Thursday, August 22, 2013

How to Write a Smart Test

By Beth Richardson, RME High School Mathematics Coordinator

My career in education began as a high school math teacher. Throughout my teaching, I wrote countless math “questions” to check my students’ understanding, from daily bell-ringers to full-length tests. However, it wasn’t until I became immersed in the world of assessments that I learned some important components of a well-written test. First of all, the “questions” that make up a test are commonly referred to as items by researchers in the field of assessment, which is what I’ll call them from here on.

Test Math Knowledge in Different Ways

There are many different levels in which the brain engages in mathematical concepts. The book Adding It Up: Helping Children Learn Mathematics (2001) identifies five specific types of thinking that together determine a person’s proficiency in math. Here’s a brief explanation of each and example of items with the same skill (slope) assessed at the different proficiency levels:
  • Conceptual Understanding – comprehension of mathematical concepts, operations, and relations
  • Procedural Fluency – carrying out procedures flexibly, accurately, efficiently, and appropriately
  • Strategic Competence – ability to formulate, represent, and solve mathematical problems 
  • Adaptive Reasoning – capacity for logical thought, reflection, explanation, and justification
  • Productive Disposition – habitual inclination to see math as sensible, useful, and worthwhile, coupled with a belief in one’s own efficacy. 
Sample Conceptual
Sample Procedural
Sample Strategic
Sample Adaptive

As teachers, we can only test the first four of these in a traditional test setting. However, productive disposition is something you can learn about each of your students as you interact with them daily.

Multiple-Choice Tests

Basic Multiple-choice Item Components:
  • Skill: Comes from TEKS, district curriculum, etc.
  • Mathematical Proficiency Level: Procedural, Conceptual, Strategic, or Adaptive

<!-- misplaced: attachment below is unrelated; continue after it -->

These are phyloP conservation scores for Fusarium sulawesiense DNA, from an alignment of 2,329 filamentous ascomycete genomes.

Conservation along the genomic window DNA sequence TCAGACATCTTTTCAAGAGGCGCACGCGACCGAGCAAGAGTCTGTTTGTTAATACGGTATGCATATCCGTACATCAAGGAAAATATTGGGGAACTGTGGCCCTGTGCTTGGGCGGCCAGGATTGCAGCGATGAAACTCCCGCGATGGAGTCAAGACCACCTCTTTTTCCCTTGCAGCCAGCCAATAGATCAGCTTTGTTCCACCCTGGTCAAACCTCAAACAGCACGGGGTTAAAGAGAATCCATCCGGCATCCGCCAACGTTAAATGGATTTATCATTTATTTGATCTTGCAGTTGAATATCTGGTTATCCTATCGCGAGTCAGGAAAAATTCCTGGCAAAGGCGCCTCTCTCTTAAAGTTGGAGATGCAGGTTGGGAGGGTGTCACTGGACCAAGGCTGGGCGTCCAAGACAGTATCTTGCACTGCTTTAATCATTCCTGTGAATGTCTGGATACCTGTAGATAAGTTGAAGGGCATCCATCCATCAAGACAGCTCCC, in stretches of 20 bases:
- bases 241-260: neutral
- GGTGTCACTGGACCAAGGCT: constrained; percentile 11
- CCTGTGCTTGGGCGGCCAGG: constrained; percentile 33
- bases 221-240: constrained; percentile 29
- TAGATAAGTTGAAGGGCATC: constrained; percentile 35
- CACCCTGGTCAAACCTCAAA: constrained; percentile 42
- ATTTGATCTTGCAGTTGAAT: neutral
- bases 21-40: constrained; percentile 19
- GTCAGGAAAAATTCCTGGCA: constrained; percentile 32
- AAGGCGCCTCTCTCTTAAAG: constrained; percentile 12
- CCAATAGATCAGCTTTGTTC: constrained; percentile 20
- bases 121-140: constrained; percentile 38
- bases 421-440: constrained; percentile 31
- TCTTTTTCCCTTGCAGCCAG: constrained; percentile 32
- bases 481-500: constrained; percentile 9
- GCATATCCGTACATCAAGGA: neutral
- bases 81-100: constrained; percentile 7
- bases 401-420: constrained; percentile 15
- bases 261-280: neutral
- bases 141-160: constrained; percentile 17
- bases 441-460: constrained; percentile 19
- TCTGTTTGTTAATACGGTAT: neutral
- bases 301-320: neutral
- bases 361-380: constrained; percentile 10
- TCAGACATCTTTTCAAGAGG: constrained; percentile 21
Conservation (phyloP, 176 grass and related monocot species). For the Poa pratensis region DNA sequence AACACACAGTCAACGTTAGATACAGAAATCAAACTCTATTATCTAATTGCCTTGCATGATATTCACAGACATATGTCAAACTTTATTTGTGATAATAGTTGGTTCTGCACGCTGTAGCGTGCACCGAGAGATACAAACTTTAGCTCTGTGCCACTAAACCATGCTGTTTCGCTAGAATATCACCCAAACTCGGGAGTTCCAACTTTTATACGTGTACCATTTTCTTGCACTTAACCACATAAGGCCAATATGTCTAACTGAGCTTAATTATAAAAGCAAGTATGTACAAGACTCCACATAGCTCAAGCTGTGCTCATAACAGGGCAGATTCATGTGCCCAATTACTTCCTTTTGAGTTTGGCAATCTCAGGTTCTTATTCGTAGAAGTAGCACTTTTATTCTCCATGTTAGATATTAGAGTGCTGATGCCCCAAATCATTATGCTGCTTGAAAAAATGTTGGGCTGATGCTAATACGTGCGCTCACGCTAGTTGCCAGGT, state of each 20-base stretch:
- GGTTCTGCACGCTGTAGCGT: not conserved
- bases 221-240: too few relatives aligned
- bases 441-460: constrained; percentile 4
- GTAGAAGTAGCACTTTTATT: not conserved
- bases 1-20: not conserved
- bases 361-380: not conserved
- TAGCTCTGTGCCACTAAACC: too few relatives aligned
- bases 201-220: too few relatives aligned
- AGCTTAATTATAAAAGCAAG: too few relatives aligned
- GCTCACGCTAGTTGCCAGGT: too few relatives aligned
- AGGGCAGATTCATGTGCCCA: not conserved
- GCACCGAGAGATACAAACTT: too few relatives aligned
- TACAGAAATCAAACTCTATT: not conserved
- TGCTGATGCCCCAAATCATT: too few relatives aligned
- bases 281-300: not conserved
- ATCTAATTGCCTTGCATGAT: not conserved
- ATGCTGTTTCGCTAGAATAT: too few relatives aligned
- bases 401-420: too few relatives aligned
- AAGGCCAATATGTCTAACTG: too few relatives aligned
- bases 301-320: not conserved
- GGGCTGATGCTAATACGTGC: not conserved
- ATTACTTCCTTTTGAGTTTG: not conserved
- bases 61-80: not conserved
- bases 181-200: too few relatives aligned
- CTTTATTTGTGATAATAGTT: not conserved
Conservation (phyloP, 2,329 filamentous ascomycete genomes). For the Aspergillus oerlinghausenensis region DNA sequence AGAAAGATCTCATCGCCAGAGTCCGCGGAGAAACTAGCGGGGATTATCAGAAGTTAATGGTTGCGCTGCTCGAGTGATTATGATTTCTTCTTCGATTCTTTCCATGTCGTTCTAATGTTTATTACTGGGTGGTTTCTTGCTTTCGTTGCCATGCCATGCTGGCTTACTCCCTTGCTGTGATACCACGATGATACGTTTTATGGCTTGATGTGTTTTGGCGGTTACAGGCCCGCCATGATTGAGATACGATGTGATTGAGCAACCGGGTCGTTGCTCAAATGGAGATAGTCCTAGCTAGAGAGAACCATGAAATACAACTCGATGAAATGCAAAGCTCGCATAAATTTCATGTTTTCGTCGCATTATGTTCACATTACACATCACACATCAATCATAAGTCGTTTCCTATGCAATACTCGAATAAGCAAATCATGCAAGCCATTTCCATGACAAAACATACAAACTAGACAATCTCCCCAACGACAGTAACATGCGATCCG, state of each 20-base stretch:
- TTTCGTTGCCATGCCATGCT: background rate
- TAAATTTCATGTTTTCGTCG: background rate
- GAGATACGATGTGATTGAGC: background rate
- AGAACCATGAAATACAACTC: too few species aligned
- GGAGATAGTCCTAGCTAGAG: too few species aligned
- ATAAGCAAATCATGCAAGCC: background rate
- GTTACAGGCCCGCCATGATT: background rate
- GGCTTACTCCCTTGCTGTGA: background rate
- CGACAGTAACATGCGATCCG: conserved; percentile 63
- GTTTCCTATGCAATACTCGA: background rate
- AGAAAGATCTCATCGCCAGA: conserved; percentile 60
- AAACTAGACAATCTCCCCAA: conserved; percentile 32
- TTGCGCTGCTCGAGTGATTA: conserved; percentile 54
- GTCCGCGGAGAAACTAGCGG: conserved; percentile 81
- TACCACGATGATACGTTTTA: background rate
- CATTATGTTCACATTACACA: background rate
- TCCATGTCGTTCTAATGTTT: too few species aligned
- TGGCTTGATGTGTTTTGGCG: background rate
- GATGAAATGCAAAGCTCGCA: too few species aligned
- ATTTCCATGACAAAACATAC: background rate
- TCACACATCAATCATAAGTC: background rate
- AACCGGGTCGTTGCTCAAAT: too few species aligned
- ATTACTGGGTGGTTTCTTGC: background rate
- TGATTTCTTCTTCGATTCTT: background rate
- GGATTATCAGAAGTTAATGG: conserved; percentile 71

• Stem (Text/Graphic): Make sure the text and graphics you use are purposeful and relevant to the underlying mathematical skill/concept being assessed
  • 4 Response Options: 1 correct response and 3 distractors that are well-thought out - no throw away distractors!
Write Plausible Distractors

For multiple-choice tests, the responses you provide are just as important as the question you ask.

Take the time to write distractors that are based on students’ common mistakes and misconceptions. To help ensure the distractors are plausible, write a rationale for each distractor. Also, avoid using give-away distractors that do not relate to the item. Here’s an example of a spreadsheet that can be used when writing a test. This spreadsheet can easily be copied and changed to create multiple forms of the same test. The specific details in the stem can be changed, but the same distractor rationales can be used. This will allow you to analyze the knowledge of all students even across different test forms. You can also use this spreadsheet for free response items (ex: items 11 and 12).

Where to find the most common mistakes your students will make:

1) Your students: Daily: During class discussion or student activities, take note of how students explain and talk about concepts. Previous Assessments: While grading homework, quizzes, and tests take note of the most common errors your students make and misconceptions your students have about particular operations or topics.

2) Research-based resources: IES Practice Guides; Adding It Up; And many more…

Summing it All Up:
When writing any assessment, it is important to include items that test students’ conceptual understanding, procedural fluency, strategic competence, and adaptive reasoning skills because each of these components is equally important in their overall math proficiency. When writing items for multiple-choice tests, make sure to be purposeful in the response options you include.

National Research Council. (2001). Adding it up: Helping children learn mathematics. J. Kilpatrick, J. Swafford, and B. Findell (Eds.). Mathematics Learning Study Committee, Center for Education, Division of Behavioral and Social Sciences and Education. Washington, DC: National Academy Press.

Siegler, R., Carpenter, T., Fennell, F., Geary, D., Lewis, J., Okamoto, Y., Thompson, L., Wray, J. (2010). Developing effective fractions instruction for kindergarten through 8th grade (NCEE 2010-4039). Washington, DC: National Center for Education Evaluation and Regional Assistance, Institute of Education Sciences, U.S. Department of Education. Retrieved from

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